Subscribe to our newsletter to receive the latest news and events from TWI:

Subscribe >
Skip to content

Take advantage of TWI's improved identification service

Connect, no. 165, March/April 2010, p.8

c1658f1.jpg

Recently TWI upgraded its Fourier Transform Infra-Red microscopy facility with a Perkin-Elmer system 2000 FTIR spectrometer with an i-series FTIR microscope, and a new attenuated total reflectance objective.

This enables fast, inexpensive positive identification of non-metallic materials, thus avoiding the potential embarrassment of using the wrong material.

Samples may be solid, liquid or thin film. Sample size can be down to 10 x 10 microns, or films down to a micron thickness.

Some of the samples analysed are listed below.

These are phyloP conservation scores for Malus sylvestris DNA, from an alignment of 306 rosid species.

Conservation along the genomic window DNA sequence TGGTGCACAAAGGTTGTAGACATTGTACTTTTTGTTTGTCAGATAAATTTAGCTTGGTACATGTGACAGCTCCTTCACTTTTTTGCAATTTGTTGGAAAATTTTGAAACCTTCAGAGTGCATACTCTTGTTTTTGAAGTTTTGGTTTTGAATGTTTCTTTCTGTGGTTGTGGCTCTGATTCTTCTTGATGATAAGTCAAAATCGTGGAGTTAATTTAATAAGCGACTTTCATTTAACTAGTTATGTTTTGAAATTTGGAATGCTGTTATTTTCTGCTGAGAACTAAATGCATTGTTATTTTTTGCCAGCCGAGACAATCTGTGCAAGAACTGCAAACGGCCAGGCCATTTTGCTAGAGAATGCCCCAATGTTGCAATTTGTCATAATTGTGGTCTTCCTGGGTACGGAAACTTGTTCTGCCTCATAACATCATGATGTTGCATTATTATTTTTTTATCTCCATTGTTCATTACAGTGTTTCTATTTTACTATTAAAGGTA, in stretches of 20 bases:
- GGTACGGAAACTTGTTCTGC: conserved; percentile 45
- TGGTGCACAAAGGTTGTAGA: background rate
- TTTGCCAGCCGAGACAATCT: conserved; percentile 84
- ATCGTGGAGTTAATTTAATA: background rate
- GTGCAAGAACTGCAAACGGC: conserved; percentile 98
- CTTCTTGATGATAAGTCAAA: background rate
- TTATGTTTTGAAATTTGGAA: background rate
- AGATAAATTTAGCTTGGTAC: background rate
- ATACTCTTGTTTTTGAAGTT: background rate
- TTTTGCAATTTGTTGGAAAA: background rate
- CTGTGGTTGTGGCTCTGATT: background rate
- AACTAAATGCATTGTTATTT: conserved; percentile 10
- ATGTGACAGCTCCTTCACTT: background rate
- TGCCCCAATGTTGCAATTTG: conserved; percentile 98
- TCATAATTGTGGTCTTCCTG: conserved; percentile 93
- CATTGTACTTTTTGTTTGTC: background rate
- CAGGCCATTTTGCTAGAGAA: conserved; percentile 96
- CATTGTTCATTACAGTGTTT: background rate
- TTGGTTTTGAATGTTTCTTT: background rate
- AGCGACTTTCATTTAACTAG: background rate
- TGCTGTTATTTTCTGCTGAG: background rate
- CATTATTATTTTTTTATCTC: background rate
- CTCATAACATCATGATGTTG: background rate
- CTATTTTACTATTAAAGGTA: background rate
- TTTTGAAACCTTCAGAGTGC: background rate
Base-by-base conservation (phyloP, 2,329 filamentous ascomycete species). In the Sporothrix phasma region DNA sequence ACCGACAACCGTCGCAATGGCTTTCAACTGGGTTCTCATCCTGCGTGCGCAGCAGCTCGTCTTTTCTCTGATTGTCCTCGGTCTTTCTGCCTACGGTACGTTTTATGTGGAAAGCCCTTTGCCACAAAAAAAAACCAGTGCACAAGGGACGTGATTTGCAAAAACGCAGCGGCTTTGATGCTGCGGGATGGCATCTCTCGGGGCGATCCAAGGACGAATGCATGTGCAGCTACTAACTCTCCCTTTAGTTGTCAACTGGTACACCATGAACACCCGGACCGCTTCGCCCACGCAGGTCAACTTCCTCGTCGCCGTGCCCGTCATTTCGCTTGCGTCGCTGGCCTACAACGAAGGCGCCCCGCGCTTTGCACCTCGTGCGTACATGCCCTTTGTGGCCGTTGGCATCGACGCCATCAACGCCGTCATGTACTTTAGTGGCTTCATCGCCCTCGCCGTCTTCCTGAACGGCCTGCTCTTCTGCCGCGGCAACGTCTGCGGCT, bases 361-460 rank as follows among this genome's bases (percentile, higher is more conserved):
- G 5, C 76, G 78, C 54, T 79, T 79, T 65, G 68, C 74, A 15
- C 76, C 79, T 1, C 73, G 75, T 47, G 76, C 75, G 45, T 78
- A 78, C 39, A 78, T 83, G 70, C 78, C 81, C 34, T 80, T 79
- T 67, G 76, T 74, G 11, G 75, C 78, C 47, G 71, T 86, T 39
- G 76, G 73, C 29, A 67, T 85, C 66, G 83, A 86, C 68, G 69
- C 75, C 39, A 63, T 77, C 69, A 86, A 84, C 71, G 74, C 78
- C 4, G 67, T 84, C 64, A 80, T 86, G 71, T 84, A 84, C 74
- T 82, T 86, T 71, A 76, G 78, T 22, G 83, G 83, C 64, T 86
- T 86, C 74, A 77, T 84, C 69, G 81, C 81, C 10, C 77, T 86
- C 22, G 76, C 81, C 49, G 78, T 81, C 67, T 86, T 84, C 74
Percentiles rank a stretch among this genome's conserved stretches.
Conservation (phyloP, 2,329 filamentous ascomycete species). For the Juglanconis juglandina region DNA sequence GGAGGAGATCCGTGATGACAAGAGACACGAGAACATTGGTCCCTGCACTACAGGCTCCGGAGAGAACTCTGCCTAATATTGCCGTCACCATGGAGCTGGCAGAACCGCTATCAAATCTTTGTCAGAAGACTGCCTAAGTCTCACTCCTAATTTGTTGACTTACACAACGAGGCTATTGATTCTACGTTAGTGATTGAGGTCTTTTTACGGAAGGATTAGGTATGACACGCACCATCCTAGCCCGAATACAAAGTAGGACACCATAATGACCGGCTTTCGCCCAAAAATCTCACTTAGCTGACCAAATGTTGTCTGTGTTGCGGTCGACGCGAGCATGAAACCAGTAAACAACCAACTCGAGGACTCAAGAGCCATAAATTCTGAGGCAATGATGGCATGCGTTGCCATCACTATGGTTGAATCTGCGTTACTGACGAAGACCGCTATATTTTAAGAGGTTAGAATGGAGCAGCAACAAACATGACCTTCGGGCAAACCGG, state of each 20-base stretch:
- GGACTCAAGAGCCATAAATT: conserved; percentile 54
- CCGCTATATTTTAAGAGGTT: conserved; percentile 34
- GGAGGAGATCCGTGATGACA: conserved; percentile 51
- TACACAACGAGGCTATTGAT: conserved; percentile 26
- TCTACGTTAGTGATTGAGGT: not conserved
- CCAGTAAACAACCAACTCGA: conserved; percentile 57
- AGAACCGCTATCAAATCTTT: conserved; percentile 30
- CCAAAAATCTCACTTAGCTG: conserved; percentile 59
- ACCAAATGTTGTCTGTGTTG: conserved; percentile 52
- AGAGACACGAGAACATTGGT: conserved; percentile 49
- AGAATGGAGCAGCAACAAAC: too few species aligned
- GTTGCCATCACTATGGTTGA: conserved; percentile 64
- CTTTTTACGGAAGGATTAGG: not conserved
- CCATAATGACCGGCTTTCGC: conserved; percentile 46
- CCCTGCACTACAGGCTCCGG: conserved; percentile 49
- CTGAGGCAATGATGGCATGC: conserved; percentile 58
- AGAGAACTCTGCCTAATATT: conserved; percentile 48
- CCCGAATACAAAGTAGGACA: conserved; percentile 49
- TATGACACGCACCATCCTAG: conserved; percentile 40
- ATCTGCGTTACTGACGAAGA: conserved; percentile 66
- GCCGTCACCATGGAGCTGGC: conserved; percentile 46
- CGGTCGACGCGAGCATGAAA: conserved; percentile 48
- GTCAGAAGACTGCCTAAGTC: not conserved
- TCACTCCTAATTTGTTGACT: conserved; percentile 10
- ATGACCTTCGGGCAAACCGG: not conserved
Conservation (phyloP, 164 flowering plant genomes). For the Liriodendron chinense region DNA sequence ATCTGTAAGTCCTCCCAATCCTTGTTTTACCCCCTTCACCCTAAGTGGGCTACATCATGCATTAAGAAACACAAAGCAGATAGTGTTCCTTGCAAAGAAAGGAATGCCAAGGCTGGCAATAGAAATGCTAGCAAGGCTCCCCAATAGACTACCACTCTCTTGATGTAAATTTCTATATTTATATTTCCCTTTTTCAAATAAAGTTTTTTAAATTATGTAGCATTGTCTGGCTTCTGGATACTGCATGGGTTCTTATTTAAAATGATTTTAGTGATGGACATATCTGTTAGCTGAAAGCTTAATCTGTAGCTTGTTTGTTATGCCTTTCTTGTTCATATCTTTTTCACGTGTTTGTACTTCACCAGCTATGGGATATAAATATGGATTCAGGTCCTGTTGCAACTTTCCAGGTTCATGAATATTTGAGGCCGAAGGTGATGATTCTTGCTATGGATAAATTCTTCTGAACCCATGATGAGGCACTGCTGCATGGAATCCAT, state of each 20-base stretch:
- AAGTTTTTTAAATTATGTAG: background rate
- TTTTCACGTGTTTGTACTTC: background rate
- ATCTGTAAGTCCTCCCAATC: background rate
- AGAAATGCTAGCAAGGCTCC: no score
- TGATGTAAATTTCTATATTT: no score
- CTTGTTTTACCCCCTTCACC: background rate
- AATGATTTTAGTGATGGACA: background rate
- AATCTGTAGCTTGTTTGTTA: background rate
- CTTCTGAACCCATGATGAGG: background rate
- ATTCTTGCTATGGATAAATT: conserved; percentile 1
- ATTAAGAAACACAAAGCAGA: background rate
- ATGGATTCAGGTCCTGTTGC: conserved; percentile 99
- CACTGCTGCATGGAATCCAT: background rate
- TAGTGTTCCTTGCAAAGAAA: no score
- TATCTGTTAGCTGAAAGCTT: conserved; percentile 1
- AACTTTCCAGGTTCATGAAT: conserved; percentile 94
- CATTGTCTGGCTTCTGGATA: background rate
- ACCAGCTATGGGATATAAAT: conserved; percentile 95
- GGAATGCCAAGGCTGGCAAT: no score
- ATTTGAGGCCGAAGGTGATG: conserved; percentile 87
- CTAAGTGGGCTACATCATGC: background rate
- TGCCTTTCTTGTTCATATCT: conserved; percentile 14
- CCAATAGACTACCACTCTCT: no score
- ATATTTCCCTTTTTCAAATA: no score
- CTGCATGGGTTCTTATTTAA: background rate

• Polymers and rubber
  • Organic liquids
  • Corrosion products on PCBs
  • Multi-layer paint coatings
  • Thin films
  • Clean room contaminants
  • Composites and fibres
  • Inorganic substances
  • Adhesives
  • Quantitative determination of crystallinity and molecular orientation
  • Polymer degradation
  • Contaminants in fuel from Formula One racing cars
  • Recycled polymers

Infrared spectroscopy exploits the fact that molecules absorb specific frequencies characteristic of their molecular structure. A spectrum is recorded by passing a beam of IR light through the sample. Examination of the transmitted light reveals how much energy was absorbed at each wavelength.

Using a Fourier transformation instrument enables the measurement of all wavelengths simultaneously. A transmittance or absorbance spectrum is produced, showing at which IR wavelengths the sample absorbs.

Each material will have a characteristic fingerprint which is easily identifiable.

For further information, please contact sheila.stevens@twi.co.uk.

For more information please email:


contactus@twi.co.uk